This patient population has a history of underutilizing epilepsy surgery, despite the higher incidence of intractable epilepsy in minority population and the demonstrated efficacy that epilepsy surgery has had on improving seizure control, mood, anxiety and QOL in other populations. This population has also been documented to have a number of beliefs, or stigma, about epilepsy and surgery, sometimes associated with lower levels of health literacy. Similarly, access to care and concerns about legal status prevent many patients from pursuing epilepsy surgery as an option. This article specifically outlines these issues and presents the benefits of epilepsy surgery and outcomes specific to this population, which are useful for patient education and counseling and for overcoming stigma that inhibits otherwise good surgical candidates.
Seizure lateralization in Spanish-speaking patients with epilepsy
Neuropsychological assessment of Spanish-speakers living in the U.S. has long been a challenge. In part, this is due to the heterogeneity of nation of origin, linguistic and cultural differences within the broader group. Similarly, Spanish neuropsychological tools are limited, much less validated for use in particular neurological groups. In epilepsy, the Neuropsychological Screening Battery for Hispanics (NeSBHIS) was validated to document general impairment across cognitive domains; however, lateralization was poor with the NeSBHIS in following studies. These results were hypothesized to be due to limitations in previous studies that did not adequately address the importance of educational levels, which greatly vary amongst Latin American countries and are an anchor for clinical neuropsychological use. This bolstered the clinical utility of the NeSBHIS in Spanish-speaking PWE by using more refined educational groupings and by highlighting the importance of how nation of origin varies significantly across US regions.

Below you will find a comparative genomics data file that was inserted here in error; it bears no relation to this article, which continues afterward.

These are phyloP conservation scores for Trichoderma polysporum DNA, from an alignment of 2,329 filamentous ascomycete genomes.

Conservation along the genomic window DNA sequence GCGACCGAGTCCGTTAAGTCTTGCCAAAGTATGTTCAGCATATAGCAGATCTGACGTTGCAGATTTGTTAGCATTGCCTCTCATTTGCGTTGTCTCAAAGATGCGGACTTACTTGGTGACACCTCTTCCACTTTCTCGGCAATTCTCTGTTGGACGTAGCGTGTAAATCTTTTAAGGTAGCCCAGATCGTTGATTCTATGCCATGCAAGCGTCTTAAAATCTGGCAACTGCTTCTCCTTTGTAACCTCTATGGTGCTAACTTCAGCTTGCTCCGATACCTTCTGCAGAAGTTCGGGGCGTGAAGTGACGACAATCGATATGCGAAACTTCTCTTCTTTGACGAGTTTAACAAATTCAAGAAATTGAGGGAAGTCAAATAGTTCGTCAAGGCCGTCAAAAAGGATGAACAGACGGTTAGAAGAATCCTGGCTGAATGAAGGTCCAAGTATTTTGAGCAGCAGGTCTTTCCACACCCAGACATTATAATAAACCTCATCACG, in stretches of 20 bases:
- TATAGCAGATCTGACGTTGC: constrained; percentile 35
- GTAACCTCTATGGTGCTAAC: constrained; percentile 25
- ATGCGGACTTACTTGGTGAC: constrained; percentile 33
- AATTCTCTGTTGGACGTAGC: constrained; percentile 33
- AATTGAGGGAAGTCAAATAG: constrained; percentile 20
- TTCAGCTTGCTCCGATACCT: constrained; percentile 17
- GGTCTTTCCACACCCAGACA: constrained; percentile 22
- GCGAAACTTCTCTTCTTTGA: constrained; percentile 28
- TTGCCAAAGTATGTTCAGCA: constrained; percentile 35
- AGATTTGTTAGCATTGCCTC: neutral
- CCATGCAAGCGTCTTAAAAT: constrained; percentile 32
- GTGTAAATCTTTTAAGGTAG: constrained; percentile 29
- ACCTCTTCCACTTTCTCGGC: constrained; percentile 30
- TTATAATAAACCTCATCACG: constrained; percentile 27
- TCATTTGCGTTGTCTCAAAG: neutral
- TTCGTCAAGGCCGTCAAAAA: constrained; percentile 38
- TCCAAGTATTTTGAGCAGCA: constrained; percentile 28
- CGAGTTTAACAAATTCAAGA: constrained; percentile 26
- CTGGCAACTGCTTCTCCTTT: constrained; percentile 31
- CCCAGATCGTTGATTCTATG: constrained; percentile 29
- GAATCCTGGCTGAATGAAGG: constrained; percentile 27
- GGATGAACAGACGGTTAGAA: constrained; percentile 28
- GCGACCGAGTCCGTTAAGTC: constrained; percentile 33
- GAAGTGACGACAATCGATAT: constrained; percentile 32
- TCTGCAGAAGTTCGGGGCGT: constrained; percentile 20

Cognitive process scores and chronic traumatic brain injury
The Boston process approach is a longstanding method of examining patients with formal neuropsychological tests that gives special attention to incorporating behavioral or clinical observations (e.g., test taking approach) with actuarial test data to inform clinical conclusions. This particular study reflected this philosophy and investigated the relationship between underutilized cognitive process scores of common tests and self-ratings on a formal measure of executive functioning behaviors. These results highlighted that cognitive process scores, compared to the usual neuropsychological test scores, were the strongest factors with behavioral or executive dysfunction, in patients with moderate and severe TBI.
Future Research Goals
In line with existing interests in neuropsychometrics, I am a co-investigator in a multi-institutional effort to establish new normative neuropsychological data using a battery of tests with Spanish-speaking people living in the regions across the U.S.
In the more nascent stages, is the work that is emerging from the Interdisciplinary Committee on Epilepsy Research and Functional Outcomes, which I established with my colleague in neuroradiology. Now, our effort includes faculty from neurology, neurosurgery, neuropsychology (Department of Psychiatry) and rehabilitation psychology (Department of Physical Medicine and Rehabilitation). We ultimately aim to utilize our neuroimaging capabilities to better investigate our presurgical and postsurgical outcomes, anchored in neuropsychological and functional outcomes. Finally, with colleagues at the University of Southern California and the Neurorestoration Center, I am collaborating in the development of translational research of physical activity, exploring neurophysiological changes related to physical activity, as well as neuropsychological and functional outcomes after epilepsy surgery.